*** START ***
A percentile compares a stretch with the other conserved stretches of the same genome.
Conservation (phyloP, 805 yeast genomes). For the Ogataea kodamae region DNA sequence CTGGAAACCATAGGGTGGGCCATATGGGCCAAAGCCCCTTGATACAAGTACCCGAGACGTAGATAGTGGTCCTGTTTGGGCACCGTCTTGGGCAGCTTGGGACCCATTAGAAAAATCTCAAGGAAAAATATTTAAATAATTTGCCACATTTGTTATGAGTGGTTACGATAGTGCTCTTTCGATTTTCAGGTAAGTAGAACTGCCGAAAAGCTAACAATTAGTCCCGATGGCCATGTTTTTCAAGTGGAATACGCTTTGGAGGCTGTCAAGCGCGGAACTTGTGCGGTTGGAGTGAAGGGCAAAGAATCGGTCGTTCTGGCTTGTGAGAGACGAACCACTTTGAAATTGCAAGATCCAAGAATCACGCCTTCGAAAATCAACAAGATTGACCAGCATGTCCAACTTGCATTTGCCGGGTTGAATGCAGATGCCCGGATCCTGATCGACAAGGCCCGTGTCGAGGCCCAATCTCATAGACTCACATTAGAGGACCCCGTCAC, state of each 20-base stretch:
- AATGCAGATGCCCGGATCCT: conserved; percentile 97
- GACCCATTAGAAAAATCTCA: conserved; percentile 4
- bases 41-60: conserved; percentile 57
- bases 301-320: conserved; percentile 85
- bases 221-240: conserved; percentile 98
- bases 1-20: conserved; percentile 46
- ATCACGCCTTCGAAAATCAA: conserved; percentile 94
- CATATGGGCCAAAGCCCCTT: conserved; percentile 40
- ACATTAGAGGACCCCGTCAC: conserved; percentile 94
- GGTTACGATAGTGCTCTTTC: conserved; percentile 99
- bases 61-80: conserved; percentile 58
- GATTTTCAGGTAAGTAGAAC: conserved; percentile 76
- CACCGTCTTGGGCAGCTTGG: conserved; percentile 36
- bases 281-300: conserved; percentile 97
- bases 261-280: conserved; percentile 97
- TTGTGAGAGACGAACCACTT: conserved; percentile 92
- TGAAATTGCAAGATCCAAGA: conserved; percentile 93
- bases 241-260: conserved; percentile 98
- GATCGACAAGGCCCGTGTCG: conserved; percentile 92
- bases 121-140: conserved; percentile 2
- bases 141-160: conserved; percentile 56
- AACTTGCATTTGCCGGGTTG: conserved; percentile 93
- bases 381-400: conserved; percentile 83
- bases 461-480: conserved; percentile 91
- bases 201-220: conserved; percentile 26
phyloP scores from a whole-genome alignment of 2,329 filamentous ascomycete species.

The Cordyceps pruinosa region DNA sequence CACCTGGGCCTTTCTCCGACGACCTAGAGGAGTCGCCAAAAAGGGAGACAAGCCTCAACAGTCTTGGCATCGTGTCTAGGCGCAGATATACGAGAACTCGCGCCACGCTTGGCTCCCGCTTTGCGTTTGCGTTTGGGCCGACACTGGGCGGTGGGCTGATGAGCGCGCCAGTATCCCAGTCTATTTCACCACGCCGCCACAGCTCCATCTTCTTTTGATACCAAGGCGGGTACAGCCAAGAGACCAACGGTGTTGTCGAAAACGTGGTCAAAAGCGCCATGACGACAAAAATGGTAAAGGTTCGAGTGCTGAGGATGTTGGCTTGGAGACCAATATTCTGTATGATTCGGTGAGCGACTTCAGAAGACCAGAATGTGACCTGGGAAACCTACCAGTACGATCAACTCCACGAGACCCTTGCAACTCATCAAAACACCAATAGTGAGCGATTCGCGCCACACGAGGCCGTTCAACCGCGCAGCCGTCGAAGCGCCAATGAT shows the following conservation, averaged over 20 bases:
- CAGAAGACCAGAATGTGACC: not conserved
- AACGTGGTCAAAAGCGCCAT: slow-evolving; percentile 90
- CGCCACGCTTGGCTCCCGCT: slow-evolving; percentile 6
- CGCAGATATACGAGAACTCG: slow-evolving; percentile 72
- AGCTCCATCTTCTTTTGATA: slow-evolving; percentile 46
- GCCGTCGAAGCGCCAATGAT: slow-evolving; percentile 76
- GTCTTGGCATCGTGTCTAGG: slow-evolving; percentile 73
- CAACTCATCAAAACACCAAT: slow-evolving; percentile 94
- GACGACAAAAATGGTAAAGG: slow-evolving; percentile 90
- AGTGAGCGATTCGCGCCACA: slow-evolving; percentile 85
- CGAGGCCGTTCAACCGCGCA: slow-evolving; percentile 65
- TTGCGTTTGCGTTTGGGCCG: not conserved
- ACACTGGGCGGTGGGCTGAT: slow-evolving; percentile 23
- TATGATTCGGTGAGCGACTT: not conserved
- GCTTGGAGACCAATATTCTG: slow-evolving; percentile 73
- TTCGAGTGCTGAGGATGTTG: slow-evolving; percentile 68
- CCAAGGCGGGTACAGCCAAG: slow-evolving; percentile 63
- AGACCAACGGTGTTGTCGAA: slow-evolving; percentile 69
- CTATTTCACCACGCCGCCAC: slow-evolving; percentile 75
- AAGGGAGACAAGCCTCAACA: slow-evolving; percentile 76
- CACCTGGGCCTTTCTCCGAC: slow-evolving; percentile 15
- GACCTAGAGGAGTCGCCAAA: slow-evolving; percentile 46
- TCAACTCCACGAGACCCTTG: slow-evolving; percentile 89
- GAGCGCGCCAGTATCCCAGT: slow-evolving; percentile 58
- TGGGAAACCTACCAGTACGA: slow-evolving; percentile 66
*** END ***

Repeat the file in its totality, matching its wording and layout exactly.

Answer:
A percentile compares a stretch with the other conserved stretches of the same genome.
Conservation (phyloP, 805 yeast genomes). For the Ogataea kodamae region DNA sequence CTGGAAACCATAGGGTGGGCCATATGGGCCAAAGCCCCTTGATACAAGTACCCGAGACGTAGATAGTGGTCCTGTTTGGGCACCGTCTTGGGCAGCTTGGGACCCATTAGAAAAATCTCAAGGAAAAATATTTAAATAATTTGCCACATTTGTTATGAGTGGTTACGATAGTGCTCTTTCGATTTTCAGGTAAGTAGAACTGCCGAAAAGCTAACAATTAGTCCCGATGGCCATGTTTTTCAAGTGGAATACGCTTTGGAGGCTGTCAAGCGCGGAACTTGTGCGGTTGGAGTGAAGGGCAAAGAATCGGTCGTTCTGGCTTGTGAGAGACGAACCACTTTGAAATTGCAAGATCCAAGAATCACGCCTTCGAAAATCAACAAGATTGACCAGCATGTCCAACTTGCATTTGCCGGGTTGAATGCAGATGCCCGGATCCTGATCGACAAGGCCCGTGTCGAGGCCCAATCTCATAGACTCACATTAGAGGACCCCGTCAC, state of each 20-base stretch:
- AATGCAGATGCCCGGATCCT: conserved; percentile 97
- GACCCATTAGAAAAATCTCA: conserved; percentile 4
- bases 41-60: conserved; percentile 57
- bases 301-320: conserved; percentile 85
- bases 221-240: conserved; percentile 98
- bases 1-20: conserved; percentile 46
- ATCACGCCTTCGAAAATCAA: conserved; percentile 94
- CATATGGGCCAAAGCCCCTT: conserved; percentile 40
- ACATTAGAGGACCCCGTCAC: conserved; percentile 94
- GGTTACGATAGTGCTCTTTC: conserved; percentile 99
- bases 61-80: conserved; percentile 58
- GATTTTCAGGTAAGTAGAAC: conserved; percentile 76
- CACCGTCTTGGGCAGCTTGG: conserved; percentile 36
- bases 281-300: conserved; percentile 97
- bases 261-280: conserved; percentile 97
- TTGTGAGAGACGAACCACTT: conserved; percentile 92
- TGAAATTGCAAGATCCAAGA: conserved; percentile 93
- bases 241-260: conserved; percentile 98
- GATCGACAAGGCCCGTGTCG: conserved; percentile 92
- bases 121-140: conserved; percentile 2
- bases 141-160: conserved; percentile 56
- AACTTGCATTTGCCGGGTTG: conserved; percentile 93
- bases 381-400: conserved; percentile 83
- bases 461-480: conserved; percentile 91
- bases 201-220: conserved; percentile 26
phyloP scores from a whole-genome alignment of 2,329 filamentous ascomycete species.

The Cordyceps pruinosa region DNA sequence CACCTGGGCCTTTCTCCGACGACCTAGAGGAGTCGCCAAAAAGGGAGACAAGCCTCAACAGTCTTGGCATCGTGTCTAGGCGCAGATATACGAGAACTCGCGCCACGCTTGGCTCCCGCTTTGCGTTTGCGTTTGGGCCGACACTGGGCGGTGGGCTGATGAGCGCGCCAGTATCCCAGTCTATTTCACCACGCCGCCACAGCTCCATCTTCTTTTGATACCAAGGCGGGTACAGCCAAGAGACCAACGGTGTTGTCGAAAACGTGGTCAAAAGCGCCATGACGACAAAAATGGTAAAGGTTCGAGTGCTGAGGATGTTGGCTTGGAGACCAATATTCTGTATGATTCGGTGAGCGACTTCAGAAGACCAGAATGTGACCTGGGAAACCTACCAGTACGATCAACTCCACGAGACCCTTGCAACTCATCAAAACACCAATAGTGAGCGATTCGCGCCACACGAGGCCGTTCAACCGCGCAGCCGTCGAAGCGCCAATGAT shows the following conservation, averaged over 20 bases:
- CAGAAGACCAGAATGTGACC: not conserved
- AACGTGGTCAAAAGCGCCAT: slow-evolving; percentile 90
- CGCCACGCTTGGCTCCCGCT: slow-evolving; percentile 6
- CGCAGATATACGAGAACTCG: slow-evolving; percentile 72
- AGCTCCATCTTCTTTTGATA: slow-evolving; percentile 46
- GCCGTCGAAGCGCCAATGAT: slow-evolving; percentile 76
- GTCTTGGCATCGTGTCTAGG: slow-evolving; percentile 73
- CAACTCATCAAAACACCAAT: slow-evolving; percentile 94
- GACGACAAAAATGGTAAAGG: slow-evolving; percentile 90
- AGTGAGCGATTCGCGCCACA: slow-evolving; percentile 85
- CGAGGCCGTTCAACCGCGCA: slow-evolving; percentile 65
- TTGCGTTTGCGTTTGGGCCG: not conserved
- ACACTGGGCGGTGGGCTGAT: slow-evolving; percentile 23
- TATGATTCGGTGAGCGACTT: not conserved
- GCTTGGAGACCAATATTCTG: slow-evolving; percentile 73
- TTCGAGTGCTGAGGATGTTG: slow-evolving; percentile 68
- CCAAGGCGGGTACAGCCAAG: slow-evolving; percentile 63
- AGACCAACGGTGTTGTCGAA: slow-evolving; percentile 69
- CTATTTCACCACGCCGCCAC: slow-evolving; percentile 75
- AAGGGAGACAAGCCTCAACA: slow-evolving; percentile 76
- CACCTGGGCCTTTCTCCGAC: slow-evolving; percentile 15
- GACCTAGAGGAGTCGCCAAA: slow-evolving; percentile 46
- TCAACTCCACGAGACCCTTG: slow-evolving; percentile 89
- GAGCGCGCCAGTATCCCAGT: slow-evolving; percentile 58
- TGGGAAACCTACCAGTACGA: slow-evolving; percentile 66